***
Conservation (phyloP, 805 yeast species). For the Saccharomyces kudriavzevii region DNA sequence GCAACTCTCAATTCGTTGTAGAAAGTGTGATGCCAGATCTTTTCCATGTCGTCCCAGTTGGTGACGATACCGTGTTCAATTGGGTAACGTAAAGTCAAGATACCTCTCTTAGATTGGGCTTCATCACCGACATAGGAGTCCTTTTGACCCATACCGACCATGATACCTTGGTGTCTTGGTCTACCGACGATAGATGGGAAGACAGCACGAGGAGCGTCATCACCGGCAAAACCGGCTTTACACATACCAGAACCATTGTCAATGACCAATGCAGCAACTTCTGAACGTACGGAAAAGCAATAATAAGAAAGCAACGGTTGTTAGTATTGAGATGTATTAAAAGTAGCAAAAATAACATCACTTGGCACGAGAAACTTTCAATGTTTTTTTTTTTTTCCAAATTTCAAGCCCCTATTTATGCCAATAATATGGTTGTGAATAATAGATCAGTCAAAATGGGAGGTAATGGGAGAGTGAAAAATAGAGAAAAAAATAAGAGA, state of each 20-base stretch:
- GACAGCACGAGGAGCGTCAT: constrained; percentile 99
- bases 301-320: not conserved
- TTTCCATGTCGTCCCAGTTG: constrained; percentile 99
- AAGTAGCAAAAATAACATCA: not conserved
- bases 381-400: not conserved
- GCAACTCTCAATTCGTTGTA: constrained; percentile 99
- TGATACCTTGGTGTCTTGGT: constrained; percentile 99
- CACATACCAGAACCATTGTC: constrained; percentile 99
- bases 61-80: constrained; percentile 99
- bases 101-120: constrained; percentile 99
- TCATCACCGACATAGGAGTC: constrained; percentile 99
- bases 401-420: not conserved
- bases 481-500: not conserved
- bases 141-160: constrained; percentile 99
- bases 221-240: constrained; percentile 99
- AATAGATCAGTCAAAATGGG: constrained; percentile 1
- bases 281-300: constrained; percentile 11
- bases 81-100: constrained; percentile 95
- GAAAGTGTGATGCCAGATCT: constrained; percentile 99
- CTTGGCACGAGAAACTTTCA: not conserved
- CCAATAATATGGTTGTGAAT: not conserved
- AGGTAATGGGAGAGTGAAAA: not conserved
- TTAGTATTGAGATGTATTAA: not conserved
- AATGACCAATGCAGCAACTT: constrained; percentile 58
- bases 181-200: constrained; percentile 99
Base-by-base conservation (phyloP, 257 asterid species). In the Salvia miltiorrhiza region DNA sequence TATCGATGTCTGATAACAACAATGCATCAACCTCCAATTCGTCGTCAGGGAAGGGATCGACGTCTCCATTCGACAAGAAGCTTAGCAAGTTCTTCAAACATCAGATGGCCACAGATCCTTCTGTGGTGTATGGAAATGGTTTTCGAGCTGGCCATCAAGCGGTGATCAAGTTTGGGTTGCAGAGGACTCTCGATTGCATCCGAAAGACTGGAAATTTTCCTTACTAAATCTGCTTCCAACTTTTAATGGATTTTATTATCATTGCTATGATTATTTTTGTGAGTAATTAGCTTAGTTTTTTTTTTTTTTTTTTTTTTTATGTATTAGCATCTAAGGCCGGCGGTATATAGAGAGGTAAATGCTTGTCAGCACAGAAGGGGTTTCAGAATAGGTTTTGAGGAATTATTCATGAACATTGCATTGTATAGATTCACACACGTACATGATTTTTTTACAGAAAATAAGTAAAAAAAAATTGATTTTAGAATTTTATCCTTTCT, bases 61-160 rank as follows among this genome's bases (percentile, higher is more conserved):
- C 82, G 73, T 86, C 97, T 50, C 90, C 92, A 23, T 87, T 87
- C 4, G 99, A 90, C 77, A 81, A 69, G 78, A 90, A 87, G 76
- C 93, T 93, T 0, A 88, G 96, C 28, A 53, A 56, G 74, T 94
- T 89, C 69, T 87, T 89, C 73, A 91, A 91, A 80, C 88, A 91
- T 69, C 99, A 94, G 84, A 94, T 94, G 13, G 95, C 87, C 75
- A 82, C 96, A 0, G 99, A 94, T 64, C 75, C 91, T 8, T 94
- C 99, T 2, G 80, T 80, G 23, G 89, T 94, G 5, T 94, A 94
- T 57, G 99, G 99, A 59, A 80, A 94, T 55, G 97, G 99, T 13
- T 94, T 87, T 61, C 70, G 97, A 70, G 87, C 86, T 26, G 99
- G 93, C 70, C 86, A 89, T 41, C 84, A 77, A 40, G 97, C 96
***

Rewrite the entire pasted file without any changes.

Conservation (phyloP, 805 yeast species). For the Saccharomyces kudriavzevii region DNA sequence GCAACTCTCAATTCGTTGTAGAAAGTGTGATGCCAGATCTTTTCCATGTCGTCCCAGTTGGTGACGATACCGTGTTCAATTGGGTAACGTAAAGTCAAGATACCTCTCTTAGATTGGGCTTCATCACCGACATAGGAGTCCTTTTGACCCATACCGACCATGATACCTTGGTGTCTTGGTCTACCGACGATAGATGGGAAGACAGCACGAGGAGCGTCATCACCGGCAAAACCGGCTTTACACATACCAGAACCATTGTCAATGACCAATGCAGCAACTTCTGAACGTACGGAAAAGCAATAATAAGAAAGCAACGGTTGTTAGTATTGAGATGTATTAAAAGTAGCAAAAATAACATCACTTGGCACGAGAAACTTTCAATGTTTTTTTTTTTTTCCAAATTTCAAGCCCCTATTTATGCCAATAATATGGTTGTGAATAATAGATCAGTCAAAATGGGAGGTAATGGGAGAGTGAAAAATAGAGAAAAAAATAAGAGA, state of each 20-base stretch:
- GACAGCACGAGGAGCGTCAT: constrained; percentile 99
- bases 301-320: not conserved
- TTTCCATGTCGTCCCAGTTG: constrained; percentile 99
- AAGTAGCAAAAATAACATCA: not conserved
- bases 381-400: not conserved
- GCAACTCTCAATTCGTTGTA: constrained; percentile 99
- TGATACCTTGGTGTCTTGGT: constrained; percentile 99
- CACATACCAGAACCATTGTC: constrained; percentile 99
- bases 61-80: constrained; percentile 99
- bases 101-120: constrained; percentile 99
- TCATCACCGACATAGGAGTC: constrained; percentile 99
- bases 401-420: not conserved
- bases 481-500: not conserved
- bases 141-160: constrained; percentile 99
- bases 221-240: constrained; percentile 99
- AATAGATCAGTCAAAATGGG: constrained; percentile 1
- bases 281-300: constrained; percentile 11
- bases 81-100: constrained; percentile 95
- GAAAGTGTGATGCCAGATCT: constrained; percentile 99
- CTTGGCACGAGAAACTTTCA: not conserved
- CCAATAATATGGTTGTGAAT: not conserved
- AGGTAATGGGAGAGTGAAAA: not conserved
- TTAGTATTGAGATGTATTAA: not conserved
- AATGACCAATGCAGCAACTT: constrained; percentile 58
- bases 181-200: constrained; percentile 99
Base-by-base conservation (phyloP, 257 asterid species). In the Salvia miltiorrhiza region DNA sequence TATCGATGTCTGATAACAACAATGCATCAACCTCCAATTCGTCGTCAGGGAAGGGATCGACGTCTCCATTCGACAAGAAGCTTAGCAAGTTCTTCAAACATCAGATGGCCACAGATCCTTCTGTGGTGTATGGAAATGGTTTTCGAGCTGGCCATCAAGCGGTGATCAAGTTTGGGTTGCAGAGGACTCTCGATTGCATCCGAAAGACTGGAAATTTTCCTTACTAAATCTGCTTCCAACTTTTAATGGATTTTATTATCATTGCTATGATTATTTTTGTGAGTAATTAGCTTAGTTTTTTTTTTTTTTTTTTTTTTTATGTATTAGCATCTAAGGCCGGCGGTATATAGAGAGGTAAATGCTTGTCAGCACAGAAGGGGTTTCAGAATAGGTTTTGAGGAATTATTCATGAACATTGCATTGTATAGATTCACACACGTACATGATTTTTTTACAGAAAATAAGTAAAAAAAAATTGATTTTAGAATTTTATCCTTTCT, bases 61-160 rank as follows among this genome's bases (percentile, higher is more conserved):
- C 82, G 73, T 86, C 97, T 50, C 90, C 92, A 23, T 87, T 87
- C 4, G 99, A 90, C 77, A 81, A 69, G 78, A 90, A 87, G 76
- C 93, T 93, T 0, A 88, G 96, C 28, A 53, A 56, G 74, T 94
- T 89, C 69, T 87, T 89, C 73, A 91, A 91, A 80, C 88, A 91
- T 69, C 99, A 94, G 84, A 94, T 94, G 13, G 95, C 87, C 75
- A 82, C 96, A 0, G 99, A 94, T 64, C 75, C 91, T 8, T 94
- C 99, T 2, G 80, T 80, G 23, G 89, T 94, G 5, T 94, A 94
- T 57, G 99, G 99, A 59, A 80, A 94, T 55, G 97, G 99, T 13
- T 94, T 87, T 61, C 70, G 97, A 70, G 87, C 86, T 26, G 99
- G 93, C 70, C 86, A 89, T 41, C 84, A 77, A 40, G 97, C 96